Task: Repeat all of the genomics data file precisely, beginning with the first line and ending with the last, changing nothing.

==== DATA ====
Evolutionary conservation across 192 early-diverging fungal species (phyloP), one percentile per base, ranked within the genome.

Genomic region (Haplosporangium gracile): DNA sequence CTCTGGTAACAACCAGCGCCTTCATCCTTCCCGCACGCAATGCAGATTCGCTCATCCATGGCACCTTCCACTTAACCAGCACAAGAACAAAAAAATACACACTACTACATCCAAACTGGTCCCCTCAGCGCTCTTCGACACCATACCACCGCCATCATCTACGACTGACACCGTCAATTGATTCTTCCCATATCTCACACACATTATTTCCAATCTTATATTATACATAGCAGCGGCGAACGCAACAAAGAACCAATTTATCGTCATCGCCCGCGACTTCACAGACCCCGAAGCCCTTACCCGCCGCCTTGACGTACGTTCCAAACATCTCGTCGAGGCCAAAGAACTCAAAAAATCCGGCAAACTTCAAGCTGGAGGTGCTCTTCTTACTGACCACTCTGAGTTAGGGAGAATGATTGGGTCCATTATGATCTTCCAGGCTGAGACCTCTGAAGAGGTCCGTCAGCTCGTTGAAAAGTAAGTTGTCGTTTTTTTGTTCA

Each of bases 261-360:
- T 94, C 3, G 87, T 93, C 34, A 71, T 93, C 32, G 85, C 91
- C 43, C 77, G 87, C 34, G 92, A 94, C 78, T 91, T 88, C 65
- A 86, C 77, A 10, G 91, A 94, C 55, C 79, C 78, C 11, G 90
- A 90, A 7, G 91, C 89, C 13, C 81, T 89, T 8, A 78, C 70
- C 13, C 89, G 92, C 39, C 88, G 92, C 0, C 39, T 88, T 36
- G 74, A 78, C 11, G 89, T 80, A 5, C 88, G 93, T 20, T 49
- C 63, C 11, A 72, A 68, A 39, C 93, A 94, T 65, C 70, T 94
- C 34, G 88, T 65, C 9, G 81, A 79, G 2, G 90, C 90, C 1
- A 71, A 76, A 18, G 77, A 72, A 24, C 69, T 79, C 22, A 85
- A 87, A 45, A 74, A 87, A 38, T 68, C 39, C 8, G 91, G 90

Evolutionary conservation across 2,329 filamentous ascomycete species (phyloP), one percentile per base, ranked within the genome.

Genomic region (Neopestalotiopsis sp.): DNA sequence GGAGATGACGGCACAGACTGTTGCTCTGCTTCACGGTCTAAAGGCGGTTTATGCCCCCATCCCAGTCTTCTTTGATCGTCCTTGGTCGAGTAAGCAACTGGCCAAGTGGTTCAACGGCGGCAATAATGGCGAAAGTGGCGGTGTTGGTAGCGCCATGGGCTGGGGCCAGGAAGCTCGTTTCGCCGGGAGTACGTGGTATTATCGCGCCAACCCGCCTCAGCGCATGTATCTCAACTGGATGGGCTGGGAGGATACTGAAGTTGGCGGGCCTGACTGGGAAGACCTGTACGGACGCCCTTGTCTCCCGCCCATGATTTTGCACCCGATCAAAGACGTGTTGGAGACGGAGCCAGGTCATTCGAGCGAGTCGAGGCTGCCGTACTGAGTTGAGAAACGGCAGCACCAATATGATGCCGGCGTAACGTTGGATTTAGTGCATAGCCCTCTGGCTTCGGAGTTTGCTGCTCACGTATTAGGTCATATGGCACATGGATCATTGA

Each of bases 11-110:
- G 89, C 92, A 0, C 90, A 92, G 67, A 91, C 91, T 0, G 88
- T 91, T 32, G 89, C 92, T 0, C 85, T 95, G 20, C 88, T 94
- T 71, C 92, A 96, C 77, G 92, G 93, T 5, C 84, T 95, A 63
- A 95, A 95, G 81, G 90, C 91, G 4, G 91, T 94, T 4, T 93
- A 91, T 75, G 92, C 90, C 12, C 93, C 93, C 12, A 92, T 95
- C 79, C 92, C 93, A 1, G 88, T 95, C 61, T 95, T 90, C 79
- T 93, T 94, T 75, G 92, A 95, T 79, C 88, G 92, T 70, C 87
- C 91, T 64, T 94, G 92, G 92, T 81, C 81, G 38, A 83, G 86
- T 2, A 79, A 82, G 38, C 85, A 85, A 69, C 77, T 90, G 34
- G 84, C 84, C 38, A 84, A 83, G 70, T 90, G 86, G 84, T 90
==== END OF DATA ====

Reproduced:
Evolutionary conservation across 192 early-diverging fungal species (phyloP), one percentile per base, ranked within the genome.

Genomic region (Haplosporangium gracile): DNA sequence CTCTGGTAACAACCAGCGCCTTCATCCTTCCCGCACGCAATGCAGATTCGCTCATCCATGGCACCTTCCACTTAACCAGCACAAGAACAAAAAAATACACACTACTACATCCAAACTGGTCCCCTCAGCGCTCTTCGACACCATACCACCGCCATCATCTACGACTGACACCGTCAATTGATTCTTCCCATATCTCACACACATTATTTCCAATCTTATATTATACATAGCAGCGGCGAACGCAACAAAGAACCAATTTATCGTCATCGCCCGCGACTTCACAGACCCCGAAGCCCTTACCCGCCGCCTTGACGTACGTTCCAAACATCTCGTCGAGGCCAAAGAACTCAAAAAATCCGGCAAACTTCAAGCTGGAGGTGCTCTTCTTACTGACCACTCTGAGTTAGGGAGAATGATTGGGTCCATTATGATCTTCCAGGCTGAGACCTCTGAAGAGGTCCGTCAGCTCGTTGAAAAGTAAGTTGTCGTTTTTTTGTTCA

Each of bases 261-360:
- T 94, C 3, G 87, T 93, C 34, A 71, T 93, C 32, G 85, C 91
- C 43, C 77, G 87, C 34, G 92, A 94, C 78, T 91, T 88, C 65
- A 86, C 77, A 10, G 91, A 94, C 55, C 79, C 78, C 11, G 90
- A 90, A 7, G 91, C 89, C 13, C 81, T 89, T 8, A 78, C 70
- C 13, C 89, G 92, C 39, C 88, G 92, C 0, C 39, T 88, T 36
- G 74, A 78, C 11, G 89, T 80, A 5, C 88, G 93, T 20, T 49
- C 63, C 11, A 72, A 68, A 39, C 93, A 94, T 65, C 70, T 94
- C 34, G 88, T 65, C 9, G 81, A 79, G 2, G 90, C 90, C 1
- A 71, A 76, A 18, G 77, A 72, A 24, C 69, T 79, C 22, A 85
- A 87, A 45, A 74, A 87, A 38, T 68, C 39, C 8, G 91, G 90

Evolutionary conservation across 2,329 filamentous ascomycete species (phyloP), one percentile per base, ranked within the genome.

Genomic region (Neopestalotiopsis sp.): DNA sequence GGAGATGACGGCACAGACTGTTGCTCTGCTTCACGGTCTAAAGGCGGTTTATGCCCCCATCCCAGTCTTCTTTGATCGTCCTTGGTCGAGTAAGCAACTGGCCAAGTGGTTCAACGGCGGCAATAATGGCGAAAGTGGCGGTGTTGGTAGCGCCATGGGCTGGGGCCAGGAAGCTCGTTTCGCCGGGAGTACGTGGTATTATCGCGCCAACCCGCCTCAGCGCATGTATCTCAACTGGATGGGCTGGGAGGATACTGAAGTTGGCGGGCCTGACTGGGAAGACCTGTACGGACGCCCTTGTCTCCCGCCCATGATTTTGCACCCGATCAAAGACGTGTTGGAGACGGAGCCAGGTCATTCGAGCGAGTCGAGGCTGCCGTACTGAGTTGAGAAACGGCAGCACCAATATGATGCCGGCGTAACGTTGGATTTAGTGCATAGCCCTCTGGCTTCGGAGTTTGCTGCTCACGTATTAGGTCATATGGCACATGGATCATTGA

Each of bases 11-110:
- G 89, C 92, A 0, C 90, A 92, G 67, A 91, C 91, T 0, G 88
- T 91, T 32, G 89, C 92, T 0, C 85, T 95, G 20, C 88, T 94
- T 71, C 92, A 96, C 77, G 92, G 93, T 5, C 84, T 95, A 63
- A 95, A 95, G 81, G 90, C 91, G 4, G 91, T 94, T 4, T 93
- A 91, T 75, G 92, C 90, C 12, C 93, C 93, C 12, A 92, T 95
- C 79, C 92, C 93, A 1, G 88, T 95, C 61, T 95, T 90, C 79
- T 93, T 94, T 75, G 92, A 95, T 79, C 88, G 92, T 70, C 87
- C 91, T 64, T 94, G 92, G 92, T 81, C 81, G 38, A 83, G 86
- T 2, A 79, A 82, G 38, C 85, A 85, A 69, C 77, T 90, G 34
- G 84, C 84, C 38, A 84, A 83, G 70, T 90, G 86, G 84, T 90